Garden Fresh Restaurants, parent of buffet-style concepts Souplantation and Sweet Tomatoes, filed for bankruptcy Thursday after shutting down all 97 of its restaurants.
The Southern California-brand opted for a Chapter 7 filing, meaning it will surrender its assets and close permanently.
The chain reported assets between $50 million and $100 million and liabilities between $50 million and $50 million and $100 million.
Garden Fresh was a self-service chain known for its 50-foot salad bar, soups, pastas, breads, and desserts. However, given the COVID-19 pandemic and increased safety concerns from consumers, the company found it difficult to continue operations. The FDA recommended that restaurants discontinue operations “such as salad bars, buffets, and beverage service stations that require customers to use common utensils or dispensers.”
“As you may have heard, we are unable to re-open our 97 Souplantation and Sweet Tomatoes restaurants due to the COVID-19 pandemic,” the company wrote online. “The outpouring of love on social media has been overwhelming and we are so grateful to all of the sweet memories you have shared. We would like to thank our 4,400 team members for their dedication and love they have shown to our local communities. We will miss you tremendously and wish you the best of luck.”
The brand considered applying for a Paycheck Protection Program loan, but decided against it. Large chains like Potbelly, Ruth’s Chris Steak House, and J. Alexander’s were heavily criticized for applying and receiving the forgivable loans. The federal government later released guidance that discouraged big corporations from applying. Those that accepted the loans prior to the new rules were essentially told to return the funds or face consequences.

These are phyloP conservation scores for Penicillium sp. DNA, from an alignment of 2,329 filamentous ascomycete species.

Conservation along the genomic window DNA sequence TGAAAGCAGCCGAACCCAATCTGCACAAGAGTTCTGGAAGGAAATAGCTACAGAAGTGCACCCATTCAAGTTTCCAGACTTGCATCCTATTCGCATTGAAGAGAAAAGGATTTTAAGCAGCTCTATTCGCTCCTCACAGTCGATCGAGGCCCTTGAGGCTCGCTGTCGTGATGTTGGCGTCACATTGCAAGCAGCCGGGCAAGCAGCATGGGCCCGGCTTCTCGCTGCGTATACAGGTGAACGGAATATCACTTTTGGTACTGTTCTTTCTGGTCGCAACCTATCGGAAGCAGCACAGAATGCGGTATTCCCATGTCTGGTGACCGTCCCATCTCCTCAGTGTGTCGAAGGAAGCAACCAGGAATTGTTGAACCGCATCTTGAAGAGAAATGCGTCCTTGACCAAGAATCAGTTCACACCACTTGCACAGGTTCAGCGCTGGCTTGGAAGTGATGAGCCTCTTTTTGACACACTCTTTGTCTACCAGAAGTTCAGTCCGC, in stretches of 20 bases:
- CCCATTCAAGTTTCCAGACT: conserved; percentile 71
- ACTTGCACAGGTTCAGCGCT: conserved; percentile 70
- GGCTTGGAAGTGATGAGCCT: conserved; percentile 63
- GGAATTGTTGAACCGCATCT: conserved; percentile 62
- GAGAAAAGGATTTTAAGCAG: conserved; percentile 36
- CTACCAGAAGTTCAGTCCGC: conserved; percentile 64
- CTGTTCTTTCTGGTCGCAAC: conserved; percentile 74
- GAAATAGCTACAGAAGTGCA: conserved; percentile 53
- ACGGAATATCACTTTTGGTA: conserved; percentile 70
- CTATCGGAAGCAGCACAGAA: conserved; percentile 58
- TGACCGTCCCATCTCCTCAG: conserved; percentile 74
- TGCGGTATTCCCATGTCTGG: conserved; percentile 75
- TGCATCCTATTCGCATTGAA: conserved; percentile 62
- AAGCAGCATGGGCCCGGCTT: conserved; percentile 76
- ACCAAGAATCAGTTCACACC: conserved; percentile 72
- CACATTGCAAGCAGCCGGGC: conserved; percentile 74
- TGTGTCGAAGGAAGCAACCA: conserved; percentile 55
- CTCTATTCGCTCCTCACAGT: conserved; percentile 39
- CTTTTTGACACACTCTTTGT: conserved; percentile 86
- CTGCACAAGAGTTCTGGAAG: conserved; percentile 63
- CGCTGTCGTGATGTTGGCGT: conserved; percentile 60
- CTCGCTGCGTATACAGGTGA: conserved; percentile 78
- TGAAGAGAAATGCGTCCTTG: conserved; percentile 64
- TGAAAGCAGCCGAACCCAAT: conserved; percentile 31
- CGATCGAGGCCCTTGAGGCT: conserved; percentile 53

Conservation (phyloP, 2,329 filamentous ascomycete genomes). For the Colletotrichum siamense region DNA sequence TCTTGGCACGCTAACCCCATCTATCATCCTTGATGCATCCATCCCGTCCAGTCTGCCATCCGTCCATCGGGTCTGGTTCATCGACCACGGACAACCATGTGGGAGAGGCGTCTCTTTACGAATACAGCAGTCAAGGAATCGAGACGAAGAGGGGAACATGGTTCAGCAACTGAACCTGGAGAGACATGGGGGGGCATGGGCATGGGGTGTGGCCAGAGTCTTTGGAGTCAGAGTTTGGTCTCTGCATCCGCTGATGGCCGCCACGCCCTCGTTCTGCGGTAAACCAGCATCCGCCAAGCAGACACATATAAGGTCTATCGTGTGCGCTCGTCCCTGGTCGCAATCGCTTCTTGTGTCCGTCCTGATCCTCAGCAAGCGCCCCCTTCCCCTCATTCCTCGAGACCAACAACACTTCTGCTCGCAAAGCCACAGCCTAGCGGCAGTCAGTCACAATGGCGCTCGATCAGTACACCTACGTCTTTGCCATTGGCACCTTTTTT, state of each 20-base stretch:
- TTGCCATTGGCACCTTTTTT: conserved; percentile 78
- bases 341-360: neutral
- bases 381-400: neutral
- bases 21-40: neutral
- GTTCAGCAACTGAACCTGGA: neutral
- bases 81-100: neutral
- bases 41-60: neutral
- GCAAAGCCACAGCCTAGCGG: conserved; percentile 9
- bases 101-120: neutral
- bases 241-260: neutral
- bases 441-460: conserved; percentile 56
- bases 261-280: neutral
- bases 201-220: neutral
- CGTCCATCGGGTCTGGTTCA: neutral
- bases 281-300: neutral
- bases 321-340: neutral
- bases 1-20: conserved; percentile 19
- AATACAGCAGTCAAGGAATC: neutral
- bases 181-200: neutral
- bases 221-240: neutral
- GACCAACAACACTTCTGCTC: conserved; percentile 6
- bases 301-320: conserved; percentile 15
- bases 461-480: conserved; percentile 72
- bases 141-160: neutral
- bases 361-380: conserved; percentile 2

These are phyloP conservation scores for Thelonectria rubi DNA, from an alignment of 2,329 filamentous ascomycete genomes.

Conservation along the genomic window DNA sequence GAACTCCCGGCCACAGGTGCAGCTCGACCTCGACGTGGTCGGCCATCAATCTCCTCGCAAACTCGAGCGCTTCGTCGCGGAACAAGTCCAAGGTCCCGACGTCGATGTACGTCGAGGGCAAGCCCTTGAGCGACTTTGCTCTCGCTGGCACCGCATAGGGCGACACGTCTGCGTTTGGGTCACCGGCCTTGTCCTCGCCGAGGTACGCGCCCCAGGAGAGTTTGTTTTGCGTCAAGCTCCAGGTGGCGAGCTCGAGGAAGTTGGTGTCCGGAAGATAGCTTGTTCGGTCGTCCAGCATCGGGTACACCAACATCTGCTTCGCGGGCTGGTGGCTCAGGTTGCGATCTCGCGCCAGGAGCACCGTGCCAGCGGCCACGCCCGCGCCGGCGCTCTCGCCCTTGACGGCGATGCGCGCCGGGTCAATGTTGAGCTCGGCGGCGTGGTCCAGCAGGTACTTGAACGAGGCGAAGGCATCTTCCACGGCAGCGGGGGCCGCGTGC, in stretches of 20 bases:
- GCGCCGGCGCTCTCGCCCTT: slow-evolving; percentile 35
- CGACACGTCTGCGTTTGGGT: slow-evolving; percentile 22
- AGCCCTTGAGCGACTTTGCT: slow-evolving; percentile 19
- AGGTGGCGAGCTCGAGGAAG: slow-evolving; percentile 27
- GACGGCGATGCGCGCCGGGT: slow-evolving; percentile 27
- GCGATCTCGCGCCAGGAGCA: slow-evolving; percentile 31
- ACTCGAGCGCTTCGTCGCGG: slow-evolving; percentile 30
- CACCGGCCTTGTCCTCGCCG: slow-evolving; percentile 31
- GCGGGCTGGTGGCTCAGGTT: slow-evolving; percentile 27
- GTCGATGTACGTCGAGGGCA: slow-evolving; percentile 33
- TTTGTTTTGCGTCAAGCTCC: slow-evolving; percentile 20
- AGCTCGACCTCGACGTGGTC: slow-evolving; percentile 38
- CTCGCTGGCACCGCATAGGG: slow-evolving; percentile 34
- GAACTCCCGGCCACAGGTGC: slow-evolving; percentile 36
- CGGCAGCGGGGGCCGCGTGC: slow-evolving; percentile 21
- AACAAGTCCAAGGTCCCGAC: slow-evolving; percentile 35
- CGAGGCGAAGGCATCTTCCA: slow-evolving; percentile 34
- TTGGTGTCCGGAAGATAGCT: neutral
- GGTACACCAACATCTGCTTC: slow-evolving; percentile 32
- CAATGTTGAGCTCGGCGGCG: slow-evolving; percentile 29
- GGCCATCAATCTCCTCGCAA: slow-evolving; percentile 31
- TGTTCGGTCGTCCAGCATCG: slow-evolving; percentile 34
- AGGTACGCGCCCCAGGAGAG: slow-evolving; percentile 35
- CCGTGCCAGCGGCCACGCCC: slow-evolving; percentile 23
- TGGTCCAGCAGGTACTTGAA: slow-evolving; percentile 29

Pre-COVID-19, traffic was rising and stores were undergoing renovations. But sales plummeted as dining rooms were asked to close. CEO John Haywood said there weren’t any feasible options for takeout and there wasn’t any path to reopening. Garden Fresh was burning more than $1 million per week, with annual sales reaching $250 million per year.
Robert Allbritton, chairman of Perpetual Capital Partners, told the San Diego Tribune that he wrote a $2.5 million check over a month ago to help cover payroll for the approximately 4,400 employees.
The first Souplantation was founded in 1978. After expansion throughout the 1980s, Sweet Tomatoes was added in 1990. Sun Capital Partners backed Garden Fresh in 2005, but in October 2016, the restaurant chain filed for bankruptcy. Perpetual Capital Partners acquired the brand, but terms weren’t disclosed at the time.
Garden Fresh joins a growing list of restaurant brands that have filed bankruptcy amid the crisis. Among those that filed are FoodFirst Global Restaurants, Sustainable Restaurant Holdings, and TooJay’s Deli. It was also reported that California Pizza Kitchen was looking to restructure its debt to avoid bankruptcy.